The Isle de Jean Charles Resettlement Project: Relocating a Coastal Community Threatened by Climate Change 

An arial view of a narrow strip of beige island with buildings running diagonal across a blue ocean dotted with tiny islets.

About the The Isle de Jean Charles Resettlement Project: Relocating a Coastal Community Threatened by Climate Change  Series

In 2016, the Isle de Jean Charles Resettlement Project made international news when Louisiana won a $92 million federal grant for climate resilience projects. More than half of the funding was allocated to relocate the Isle de Jean Charles Biloxi-Chitimacha-Choctaw Tribe from its namesake island in South Louisiana. The coastal island of Isle de Jean Charles is eroding dramatically, leaving its remaining residents in peril as climate change quickens sea level rise and intensifies storms that continue to batter its shores. The project was meant to be a road map for coastal communities around the world undertaking managed retreat from climate threats. But irreconcilable differences over the vision for the resettlement community soon emerged between Louisiana’s Office of Community Development and the Tribe, now renamed the Jean Charles Choctaw Nation. This series covers the trajectory of the first federally funded effort to relocate a coastal community already grappling with climate change impacts.

In This Series

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Think twice before partnering with the government, leaders of the Jean Charles Choctaw Nation warn other coastal communities facing resettlement due to climate change.

Think twice before partnering with the government, leaders of the Jean Charles Choctaw Nation warn other coastal communities facing resettlement due to climate change.
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Tribes face devastating circumstances and little government assistance more than a week after the Category 4 hurricane pummeled their homes.

Tribes face devastating circumstances and little government assistance more than a week after the Category 4 hurricane pummeled their homes.
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From pulverized homes and flooded cemeteries to oil slicks and toppled boats, the damage from this Category 4 storm is widespread in Louisiana.

From pulverized homes and flooded cemeteries to oil slicks and toppled boats, the damage from this Category 4 storm is widespread in Louisiana.
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After a long state and federal push to relocate the Indigenous people of Isle de Jean Charles from their threatened homeland, new recreational development around the island risks further colonial displacement.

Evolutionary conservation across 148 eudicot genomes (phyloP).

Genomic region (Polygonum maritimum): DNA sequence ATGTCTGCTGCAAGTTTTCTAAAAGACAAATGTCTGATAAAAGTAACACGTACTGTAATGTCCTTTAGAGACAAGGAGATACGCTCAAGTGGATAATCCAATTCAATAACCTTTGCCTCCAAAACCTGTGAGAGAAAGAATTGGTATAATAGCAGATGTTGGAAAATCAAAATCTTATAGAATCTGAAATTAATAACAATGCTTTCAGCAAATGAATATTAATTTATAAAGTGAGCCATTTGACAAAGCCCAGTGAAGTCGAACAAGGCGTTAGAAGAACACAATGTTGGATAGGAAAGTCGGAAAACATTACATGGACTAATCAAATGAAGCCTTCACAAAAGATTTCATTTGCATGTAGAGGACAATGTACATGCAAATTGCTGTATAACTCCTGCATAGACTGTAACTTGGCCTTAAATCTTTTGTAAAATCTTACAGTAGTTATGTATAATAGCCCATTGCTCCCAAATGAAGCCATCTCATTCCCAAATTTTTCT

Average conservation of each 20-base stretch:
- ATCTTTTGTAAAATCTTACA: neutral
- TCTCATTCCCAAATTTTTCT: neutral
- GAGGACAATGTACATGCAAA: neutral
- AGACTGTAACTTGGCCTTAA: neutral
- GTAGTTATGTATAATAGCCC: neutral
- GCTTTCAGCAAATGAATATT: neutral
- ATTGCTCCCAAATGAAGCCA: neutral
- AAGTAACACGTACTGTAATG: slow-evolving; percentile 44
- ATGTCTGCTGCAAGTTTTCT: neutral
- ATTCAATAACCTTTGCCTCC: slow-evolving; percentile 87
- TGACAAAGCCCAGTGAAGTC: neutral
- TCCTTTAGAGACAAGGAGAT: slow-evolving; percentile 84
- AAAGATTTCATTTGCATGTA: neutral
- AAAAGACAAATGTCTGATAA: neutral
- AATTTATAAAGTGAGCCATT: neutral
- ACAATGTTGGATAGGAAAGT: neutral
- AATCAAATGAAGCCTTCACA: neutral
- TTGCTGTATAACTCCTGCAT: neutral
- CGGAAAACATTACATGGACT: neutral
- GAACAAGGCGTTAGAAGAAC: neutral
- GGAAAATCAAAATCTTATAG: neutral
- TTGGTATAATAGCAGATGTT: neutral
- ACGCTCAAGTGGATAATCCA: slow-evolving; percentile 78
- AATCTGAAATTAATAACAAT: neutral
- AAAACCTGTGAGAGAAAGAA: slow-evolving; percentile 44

After a long state and federal push to relocate the Indigenous people of Isle de Jean Charles from their threatened homeland, new recreational development around the island risks further colonial displacement.
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The COVID-19 pandemic hasn’t changed life much for Chris Burnet, a lifelong resident of Isle de Jean Charles, a quickly eroding strip of land among south Louisiana’s wetlands. Though the island, ab...
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While most of Louisiana was spared Barry’s wrath last week, Isle de Jean Charles, a quickly eroding strip of land among coastal wetlands in the Gulf of Mexico, was not. A storm surge swept over the...
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Albert Naquin, Chief of the Isle de Jean Charles Biloxi-Chitimacha-Choctaw Tribe (IDJC), often loses sleep over his tribe’s fate as its historic island homeland continues to lose land at an alarmin...
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After DeSmog broke the news that the Isle de Jean Charles Biloxi-Chitimacha-Choctaw Tribe (IDJC) was considering ending its partnership in a $48 million climate change resettlement project, talks h...
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The announcement that the State of Louisiana had purchased land for a resettlement project spearheaded by the Isle de Jean Charles Biloxi-Chitimacha-Choctaw Tribe (IDJC) reached the Tribe’s executi...
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Members of the Biloxi-Chitimacha-Choctaw tribe who live on Isle de Jean Charles in southern Louisiana are destined to become some of the first climate change refugees in the United States. But that...